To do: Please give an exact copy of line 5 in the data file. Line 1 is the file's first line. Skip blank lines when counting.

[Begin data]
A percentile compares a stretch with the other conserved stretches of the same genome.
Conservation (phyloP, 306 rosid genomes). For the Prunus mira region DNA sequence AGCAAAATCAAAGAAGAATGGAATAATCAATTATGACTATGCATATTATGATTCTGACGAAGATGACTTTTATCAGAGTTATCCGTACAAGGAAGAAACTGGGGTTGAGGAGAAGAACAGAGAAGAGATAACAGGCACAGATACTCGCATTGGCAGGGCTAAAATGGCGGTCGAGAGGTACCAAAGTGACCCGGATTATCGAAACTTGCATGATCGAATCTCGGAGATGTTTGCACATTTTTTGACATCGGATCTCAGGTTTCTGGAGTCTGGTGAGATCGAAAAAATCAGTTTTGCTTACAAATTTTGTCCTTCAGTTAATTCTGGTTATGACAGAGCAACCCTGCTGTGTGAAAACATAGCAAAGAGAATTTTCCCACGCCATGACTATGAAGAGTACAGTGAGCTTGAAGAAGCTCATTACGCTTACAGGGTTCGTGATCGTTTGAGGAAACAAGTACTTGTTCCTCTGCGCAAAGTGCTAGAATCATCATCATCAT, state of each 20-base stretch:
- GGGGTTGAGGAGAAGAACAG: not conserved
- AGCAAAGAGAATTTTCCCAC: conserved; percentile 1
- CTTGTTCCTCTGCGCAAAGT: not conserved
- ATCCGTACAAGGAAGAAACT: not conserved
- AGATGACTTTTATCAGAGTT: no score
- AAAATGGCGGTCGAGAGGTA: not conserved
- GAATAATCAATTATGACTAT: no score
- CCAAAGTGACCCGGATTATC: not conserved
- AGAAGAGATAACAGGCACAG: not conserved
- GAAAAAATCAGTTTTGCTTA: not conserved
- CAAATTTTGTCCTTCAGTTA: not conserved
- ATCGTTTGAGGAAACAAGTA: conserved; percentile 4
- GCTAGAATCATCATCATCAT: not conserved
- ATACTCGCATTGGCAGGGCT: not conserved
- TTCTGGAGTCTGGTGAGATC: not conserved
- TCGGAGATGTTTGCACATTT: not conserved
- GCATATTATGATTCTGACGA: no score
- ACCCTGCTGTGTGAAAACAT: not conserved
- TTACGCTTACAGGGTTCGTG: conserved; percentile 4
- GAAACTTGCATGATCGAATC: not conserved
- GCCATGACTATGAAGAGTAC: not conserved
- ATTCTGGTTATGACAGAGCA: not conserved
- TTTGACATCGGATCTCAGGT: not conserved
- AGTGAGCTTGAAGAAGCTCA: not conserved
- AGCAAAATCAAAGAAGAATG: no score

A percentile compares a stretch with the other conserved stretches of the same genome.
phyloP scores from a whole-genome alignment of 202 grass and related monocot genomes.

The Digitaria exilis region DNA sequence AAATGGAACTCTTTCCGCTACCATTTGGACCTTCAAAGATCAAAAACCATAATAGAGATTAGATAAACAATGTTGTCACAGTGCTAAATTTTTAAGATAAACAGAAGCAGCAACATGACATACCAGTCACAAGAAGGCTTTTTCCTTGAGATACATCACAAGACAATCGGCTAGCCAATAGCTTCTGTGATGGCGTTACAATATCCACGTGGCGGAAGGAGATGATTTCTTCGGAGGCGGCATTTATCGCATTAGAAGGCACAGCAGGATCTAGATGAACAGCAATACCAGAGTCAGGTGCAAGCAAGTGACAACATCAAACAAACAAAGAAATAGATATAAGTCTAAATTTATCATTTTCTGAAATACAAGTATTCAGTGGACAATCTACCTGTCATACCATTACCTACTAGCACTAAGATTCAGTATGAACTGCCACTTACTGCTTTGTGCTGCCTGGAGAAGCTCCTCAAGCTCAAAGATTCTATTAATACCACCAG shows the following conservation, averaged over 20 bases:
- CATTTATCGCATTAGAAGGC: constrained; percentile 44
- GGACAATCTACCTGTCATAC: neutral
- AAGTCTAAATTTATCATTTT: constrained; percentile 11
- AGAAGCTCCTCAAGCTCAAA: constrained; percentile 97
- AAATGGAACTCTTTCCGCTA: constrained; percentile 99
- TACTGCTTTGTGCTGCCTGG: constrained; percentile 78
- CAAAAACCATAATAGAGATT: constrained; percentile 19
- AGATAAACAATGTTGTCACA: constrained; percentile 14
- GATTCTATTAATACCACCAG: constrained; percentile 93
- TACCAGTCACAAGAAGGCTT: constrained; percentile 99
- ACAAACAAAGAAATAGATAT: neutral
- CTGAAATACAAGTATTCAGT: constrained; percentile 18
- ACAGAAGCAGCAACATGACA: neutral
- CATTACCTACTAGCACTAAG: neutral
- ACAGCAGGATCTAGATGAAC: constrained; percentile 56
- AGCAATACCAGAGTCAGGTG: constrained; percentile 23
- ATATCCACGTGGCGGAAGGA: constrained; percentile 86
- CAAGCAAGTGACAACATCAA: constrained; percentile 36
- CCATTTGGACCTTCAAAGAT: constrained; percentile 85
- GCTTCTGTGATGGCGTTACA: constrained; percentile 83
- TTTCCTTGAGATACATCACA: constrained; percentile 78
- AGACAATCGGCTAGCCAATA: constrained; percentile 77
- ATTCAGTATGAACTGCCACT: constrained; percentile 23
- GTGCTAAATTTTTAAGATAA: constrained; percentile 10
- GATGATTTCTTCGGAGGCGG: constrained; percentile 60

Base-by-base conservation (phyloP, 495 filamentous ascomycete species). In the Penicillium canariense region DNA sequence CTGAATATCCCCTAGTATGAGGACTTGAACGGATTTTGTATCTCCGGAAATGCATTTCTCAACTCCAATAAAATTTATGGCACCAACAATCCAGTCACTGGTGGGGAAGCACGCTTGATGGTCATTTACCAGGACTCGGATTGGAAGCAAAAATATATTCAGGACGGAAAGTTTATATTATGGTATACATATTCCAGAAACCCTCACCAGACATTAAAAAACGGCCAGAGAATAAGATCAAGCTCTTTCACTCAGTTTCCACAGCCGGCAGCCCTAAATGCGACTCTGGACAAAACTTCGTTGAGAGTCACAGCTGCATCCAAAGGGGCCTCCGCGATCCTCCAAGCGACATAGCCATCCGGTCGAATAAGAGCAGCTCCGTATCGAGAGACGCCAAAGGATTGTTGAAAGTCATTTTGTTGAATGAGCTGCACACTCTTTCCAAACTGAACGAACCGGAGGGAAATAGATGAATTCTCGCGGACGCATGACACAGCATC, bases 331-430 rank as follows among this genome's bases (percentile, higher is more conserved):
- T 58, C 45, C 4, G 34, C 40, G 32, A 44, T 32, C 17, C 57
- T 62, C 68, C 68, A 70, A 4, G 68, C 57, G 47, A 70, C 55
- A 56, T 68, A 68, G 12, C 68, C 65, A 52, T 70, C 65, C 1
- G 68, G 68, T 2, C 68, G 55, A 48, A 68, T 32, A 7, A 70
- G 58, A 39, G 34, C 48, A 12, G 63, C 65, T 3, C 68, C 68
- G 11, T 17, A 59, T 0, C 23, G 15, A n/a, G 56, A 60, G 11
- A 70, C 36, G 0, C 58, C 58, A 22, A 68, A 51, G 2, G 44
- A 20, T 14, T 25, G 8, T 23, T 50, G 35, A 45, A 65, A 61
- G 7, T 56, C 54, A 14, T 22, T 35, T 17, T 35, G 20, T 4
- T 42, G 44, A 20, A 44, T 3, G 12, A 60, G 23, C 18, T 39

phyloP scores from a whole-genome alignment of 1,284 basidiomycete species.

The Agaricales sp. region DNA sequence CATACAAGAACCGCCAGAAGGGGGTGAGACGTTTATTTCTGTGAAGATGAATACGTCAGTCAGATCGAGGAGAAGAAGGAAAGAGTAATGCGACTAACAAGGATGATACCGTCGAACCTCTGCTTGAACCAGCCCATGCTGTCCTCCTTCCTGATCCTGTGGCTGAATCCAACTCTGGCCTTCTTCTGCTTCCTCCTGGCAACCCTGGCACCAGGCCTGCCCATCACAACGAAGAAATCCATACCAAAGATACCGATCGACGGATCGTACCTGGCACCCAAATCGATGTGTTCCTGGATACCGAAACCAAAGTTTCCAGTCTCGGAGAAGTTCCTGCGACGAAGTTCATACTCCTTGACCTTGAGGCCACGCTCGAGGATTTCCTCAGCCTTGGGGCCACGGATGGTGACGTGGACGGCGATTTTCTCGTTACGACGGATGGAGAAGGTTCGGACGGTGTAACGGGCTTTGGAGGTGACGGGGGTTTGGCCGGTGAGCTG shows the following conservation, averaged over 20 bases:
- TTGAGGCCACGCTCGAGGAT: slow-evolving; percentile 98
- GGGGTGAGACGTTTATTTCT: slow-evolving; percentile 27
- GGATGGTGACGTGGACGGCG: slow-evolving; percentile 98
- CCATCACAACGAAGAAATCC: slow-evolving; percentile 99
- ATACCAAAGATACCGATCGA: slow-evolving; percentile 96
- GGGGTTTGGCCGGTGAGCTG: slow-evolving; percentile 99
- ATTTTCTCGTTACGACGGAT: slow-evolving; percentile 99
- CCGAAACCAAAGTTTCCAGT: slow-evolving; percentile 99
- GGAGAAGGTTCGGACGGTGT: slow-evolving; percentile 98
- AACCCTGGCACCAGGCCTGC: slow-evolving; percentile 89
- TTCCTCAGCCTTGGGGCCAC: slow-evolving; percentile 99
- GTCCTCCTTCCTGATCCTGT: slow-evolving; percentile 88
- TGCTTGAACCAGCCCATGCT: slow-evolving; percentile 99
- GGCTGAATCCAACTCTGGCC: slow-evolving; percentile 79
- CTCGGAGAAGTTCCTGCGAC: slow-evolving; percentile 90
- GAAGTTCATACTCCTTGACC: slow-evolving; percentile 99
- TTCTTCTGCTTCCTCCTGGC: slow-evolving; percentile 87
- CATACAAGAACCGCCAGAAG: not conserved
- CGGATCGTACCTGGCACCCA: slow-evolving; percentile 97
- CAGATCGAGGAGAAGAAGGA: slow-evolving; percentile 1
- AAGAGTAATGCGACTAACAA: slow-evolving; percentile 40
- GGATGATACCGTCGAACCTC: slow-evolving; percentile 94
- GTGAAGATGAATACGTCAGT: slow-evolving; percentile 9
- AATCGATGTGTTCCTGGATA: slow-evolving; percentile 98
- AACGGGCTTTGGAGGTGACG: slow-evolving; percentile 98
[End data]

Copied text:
- CTTGTTCCTCTGCGCAAAGT: not conserved